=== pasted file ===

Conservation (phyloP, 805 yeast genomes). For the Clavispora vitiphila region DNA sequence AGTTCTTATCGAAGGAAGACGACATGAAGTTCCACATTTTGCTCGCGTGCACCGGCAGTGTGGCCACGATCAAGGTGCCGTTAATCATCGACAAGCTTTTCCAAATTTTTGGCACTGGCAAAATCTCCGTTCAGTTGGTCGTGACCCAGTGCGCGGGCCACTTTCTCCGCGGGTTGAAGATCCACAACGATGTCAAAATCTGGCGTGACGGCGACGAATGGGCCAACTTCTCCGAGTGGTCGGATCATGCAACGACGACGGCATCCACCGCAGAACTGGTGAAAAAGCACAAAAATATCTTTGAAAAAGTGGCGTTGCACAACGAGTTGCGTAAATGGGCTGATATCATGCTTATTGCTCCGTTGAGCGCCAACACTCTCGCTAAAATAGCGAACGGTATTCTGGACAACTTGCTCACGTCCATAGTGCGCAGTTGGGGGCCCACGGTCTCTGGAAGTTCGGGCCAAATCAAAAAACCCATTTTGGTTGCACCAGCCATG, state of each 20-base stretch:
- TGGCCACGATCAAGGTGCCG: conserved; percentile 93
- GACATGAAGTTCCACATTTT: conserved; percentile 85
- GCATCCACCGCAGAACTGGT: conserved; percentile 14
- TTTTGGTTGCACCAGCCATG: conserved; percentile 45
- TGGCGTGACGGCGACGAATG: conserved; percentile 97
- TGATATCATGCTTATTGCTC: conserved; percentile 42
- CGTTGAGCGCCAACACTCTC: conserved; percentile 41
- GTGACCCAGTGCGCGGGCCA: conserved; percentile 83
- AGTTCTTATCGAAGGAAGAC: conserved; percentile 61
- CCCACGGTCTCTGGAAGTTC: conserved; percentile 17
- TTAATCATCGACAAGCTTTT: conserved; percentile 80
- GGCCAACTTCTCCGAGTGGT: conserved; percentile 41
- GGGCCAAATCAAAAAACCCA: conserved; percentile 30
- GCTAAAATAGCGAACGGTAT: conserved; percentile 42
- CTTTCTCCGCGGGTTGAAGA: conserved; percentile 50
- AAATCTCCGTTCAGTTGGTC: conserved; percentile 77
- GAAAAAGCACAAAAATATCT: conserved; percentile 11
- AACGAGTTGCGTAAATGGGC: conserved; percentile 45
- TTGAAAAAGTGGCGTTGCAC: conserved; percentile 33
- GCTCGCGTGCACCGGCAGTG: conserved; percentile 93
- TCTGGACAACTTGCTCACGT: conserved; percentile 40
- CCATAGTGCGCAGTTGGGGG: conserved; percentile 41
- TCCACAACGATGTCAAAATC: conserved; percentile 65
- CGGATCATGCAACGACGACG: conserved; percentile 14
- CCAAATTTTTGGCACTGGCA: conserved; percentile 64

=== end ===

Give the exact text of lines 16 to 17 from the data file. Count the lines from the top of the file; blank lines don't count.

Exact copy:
- CTTTCTCCGCGGGTTGAAGA: conserved; percentile 50
- AAATCTCCGTTCAGTTGGTC: conserved; percentile 77